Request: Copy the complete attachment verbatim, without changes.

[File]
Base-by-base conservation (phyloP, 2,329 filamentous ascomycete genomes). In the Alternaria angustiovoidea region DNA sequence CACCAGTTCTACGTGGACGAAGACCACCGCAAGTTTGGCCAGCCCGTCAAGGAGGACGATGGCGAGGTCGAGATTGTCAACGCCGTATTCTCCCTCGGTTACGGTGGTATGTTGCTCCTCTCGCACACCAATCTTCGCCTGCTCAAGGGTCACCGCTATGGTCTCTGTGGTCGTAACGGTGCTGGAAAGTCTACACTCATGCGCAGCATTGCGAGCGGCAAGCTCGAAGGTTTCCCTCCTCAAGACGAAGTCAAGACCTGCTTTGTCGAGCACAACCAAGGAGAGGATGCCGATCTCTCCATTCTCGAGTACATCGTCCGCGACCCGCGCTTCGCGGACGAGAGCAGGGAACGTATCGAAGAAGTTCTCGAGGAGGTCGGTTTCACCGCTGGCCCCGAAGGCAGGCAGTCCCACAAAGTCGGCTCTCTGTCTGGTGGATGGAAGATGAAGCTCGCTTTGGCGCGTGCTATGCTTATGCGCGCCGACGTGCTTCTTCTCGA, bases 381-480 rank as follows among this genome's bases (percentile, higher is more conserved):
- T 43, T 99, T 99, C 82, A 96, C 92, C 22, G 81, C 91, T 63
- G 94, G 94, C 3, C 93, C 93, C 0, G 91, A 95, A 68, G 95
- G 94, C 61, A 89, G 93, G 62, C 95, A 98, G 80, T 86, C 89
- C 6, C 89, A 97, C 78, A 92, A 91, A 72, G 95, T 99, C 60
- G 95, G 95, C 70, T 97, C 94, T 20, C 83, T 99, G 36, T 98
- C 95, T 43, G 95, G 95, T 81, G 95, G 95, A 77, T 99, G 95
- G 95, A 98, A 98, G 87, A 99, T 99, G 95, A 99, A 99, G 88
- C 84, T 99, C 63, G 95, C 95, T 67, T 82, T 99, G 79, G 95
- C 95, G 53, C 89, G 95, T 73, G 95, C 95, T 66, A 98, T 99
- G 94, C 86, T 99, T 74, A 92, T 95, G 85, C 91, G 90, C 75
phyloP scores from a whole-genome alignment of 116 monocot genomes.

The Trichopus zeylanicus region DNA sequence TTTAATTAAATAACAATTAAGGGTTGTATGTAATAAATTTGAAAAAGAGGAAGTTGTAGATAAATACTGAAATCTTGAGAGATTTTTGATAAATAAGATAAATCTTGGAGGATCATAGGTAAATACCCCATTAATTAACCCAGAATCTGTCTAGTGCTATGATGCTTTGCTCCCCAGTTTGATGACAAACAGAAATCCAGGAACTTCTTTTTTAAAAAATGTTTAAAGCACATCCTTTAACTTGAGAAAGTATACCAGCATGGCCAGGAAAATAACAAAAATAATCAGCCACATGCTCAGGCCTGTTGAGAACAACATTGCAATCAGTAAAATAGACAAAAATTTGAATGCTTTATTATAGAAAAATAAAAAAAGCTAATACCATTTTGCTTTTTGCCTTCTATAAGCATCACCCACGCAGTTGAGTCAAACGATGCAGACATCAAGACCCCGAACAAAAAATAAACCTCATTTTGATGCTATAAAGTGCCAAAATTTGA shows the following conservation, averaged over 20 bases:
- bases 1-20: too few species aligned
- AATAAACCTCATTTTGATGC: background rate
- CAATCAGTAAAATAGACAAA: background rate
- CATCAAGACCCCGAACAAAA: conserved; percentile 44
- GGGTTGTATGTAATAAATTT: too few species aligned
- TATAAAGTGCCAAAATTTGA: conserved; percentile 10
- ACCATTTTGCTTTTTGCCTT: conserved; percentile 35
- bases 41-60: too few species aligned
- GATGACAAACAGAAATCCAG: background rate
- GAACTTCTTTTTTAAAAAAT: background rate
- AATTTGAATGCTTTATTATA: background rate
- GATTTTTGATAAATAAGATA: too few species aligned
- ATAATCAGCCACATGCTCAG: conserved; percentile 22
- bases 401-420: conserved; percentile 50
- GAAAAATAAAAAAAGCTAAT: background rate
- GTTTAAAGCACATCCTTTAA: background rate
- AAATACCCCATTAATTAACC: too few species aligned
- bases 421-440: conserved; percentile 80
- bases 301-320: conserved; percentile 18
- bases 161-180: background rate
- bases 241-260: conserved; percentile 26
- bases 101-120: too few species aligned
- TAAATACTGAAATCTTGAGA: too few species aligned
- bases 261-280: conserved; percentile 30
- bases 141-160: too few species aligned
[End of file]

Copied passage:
Base-by-base conservation (phyloP, 2,329 filamentous ascomycete genomes). In the Alternaria angustiovoidea region DNA sequence CACCAGTTCTACGTGGACGAAGACCACCGCAAGTTTGGCCAGCCCGTCAAGGAGGACGATGGCGAGGTCGAGATTGTCAACGCCGTATTCTCCCTCGGTTACGGTGGTATGTTGCTCCTCTCGCACACCAATCTTCGCCTGCTCAAGGGTCACCGCTATGGTCTCTGTGGTCGTAACGGTGCTGGAAAGTCTACACTCATGCGCAGCATTGCGAGCGGCAAGCTCGAAGGTTTCCCTCCTCAAGACGAAGTCAAGACCTGCTTTGTCGAGCACAACCAAGGAGAGGATGCCGATCTCTCCATTCTCGAGTACATCGTCCGCGACCCGCGCTTCGCGGACGAGAGCAGGGAACGTATCGAAGAAGTTCTCGAGGAGGTCGGTTTCACCGCTGGCCCCGAAGGCAGGCAGTCCCACAAAGTCGGCTCTCTGTCTGGTGGATGGAAGATGAAGCTCGCTTTGGCGCGTGCTATGCTTATGCGCGCCGACGTGCTTCTTCTCGA, bases 381-480 rank as follows among this genome's bases (percentile, higher is more conserved):
- T 43, T 99, T 99, C 82, A 96, C 92, C 22, G 81, C 91, T 63
- G 94, G 94, C 3, C 93, C 93, C 0, G 91, A 95, A 68, G 95
- G 94, C 61, A 89, G 93, G 62, C 95, A 98, G 80, T 86, C 89
- C 6, C 89, A 97, C 78, A 92, A 91, A 72, G 95, T 99, C 60
- G 95, G 95, C 70, T 97, C 94, T 20, C 83, T 99, G 36, T 98
- C 95, T 43, G 95, G 95, T 81, G 95, G 95, A 77, T 99, G 95
- G 95, A 98, A 98, G 87, A 99, T 99, G 95, A 99, A 99, G 88
- C 84, T 99, C 63, G 95, C 95, T 67, T 82, T 99, G 79, G 95
- C 95, G 53, C 89, G 95, T 73, G 95, C 95, T 66, A 98, T 99
- G 94, C 86, T 99, T 74, A 92, T 95, G 85, C 91, G 90, C 75
phyloP scores from a whole-genome alignment of 116 monocot genomes.

The Trichopus zeylanicus region DNA sequence TTTAATTAAATAACAATTAAGGGTTGTATGTAATAAATTTGAAAAAGAGGAAGTTGTAGATAAATACTGAAATCTTGAGAGATTTTTGATAAATAAGATAAATCTTGGAGGATCATAGGTAAATACCCCATTAATTAACCCAGAATCTGTCTAGTGCTATGATGCTTTGCTCCCCAGTTTGATGACAAACAGAAATCCAGGAACTTCTTTTTTAAAAAATGTTTAAAGCACATCCTTTAACTTGAGAAAGTATACCAGCATGGCCAGGAAAATAACAAAAATAATCAGCCACATGCTCAGGCCTGTTGAGAACAACATTGCAATCAGTAAAATAGACAAAAATTTGAATGCTTTATTATAGAAAAATAAAAAAAGCTAATACCATTTTGCTTTTTGCCTTCTATAAGCATCACCCACGCAGTTGAGTCAAACGATGCAGACATCAAGACCCCGAACAAAAAATAAACCTCATTTTGATGCTATAAAGTGCCAAAATTTGA shows the following conservation, averaged over 20 bases:
- bases 1-20: too few species aligned
- AATAAACCTCATTTTGATGC: background rate
- CAATCAGTAAAATAGACAAA: background rate
- CATCAAGACCCCGAACAAAA: conserved; percentile 44
- GGGTTGTATGTAATAAATTT: too few species aligned
- TATAAAGTGCCAAAATTTGA: conserved; percentile 10
- ACCATTTTGCTTTTTGCCTT: conserved; percentile 35
- bases 41-60: too few species aligned
- GATGACAAACAGAAATCCAG: background rate
- GAACTTCTTTTTTAAAAAAT: background rate
- AATTTGAATGCTTTATTATA: background rate
- GATTTTTGATAAATAAGATA: too few species aligned
- ATAATCAGCCACATGCTCAG: conserved; percentile 22
- bases 401-420: conserved; percentile 50
- GAAAAATAAAAAAAGCTAAT: background rate
- GTTTAAAGCACATCCTTTAA: background rate
- AAATACCCCATTAATTAACC: too few species aligned
- bases 421-440: conserved; percentile 80
- bases 301-320: conserved; percentile 18
- bases 161-180: background rate
- bases 241-260: conserved; percentile 26
- bases 101-120: too few species aligned
- TAAATACTGAAATCTTGAGA: too few species aligned
- bases 261-280: conserved; percentile 30
- bases 141-160: too few species aligned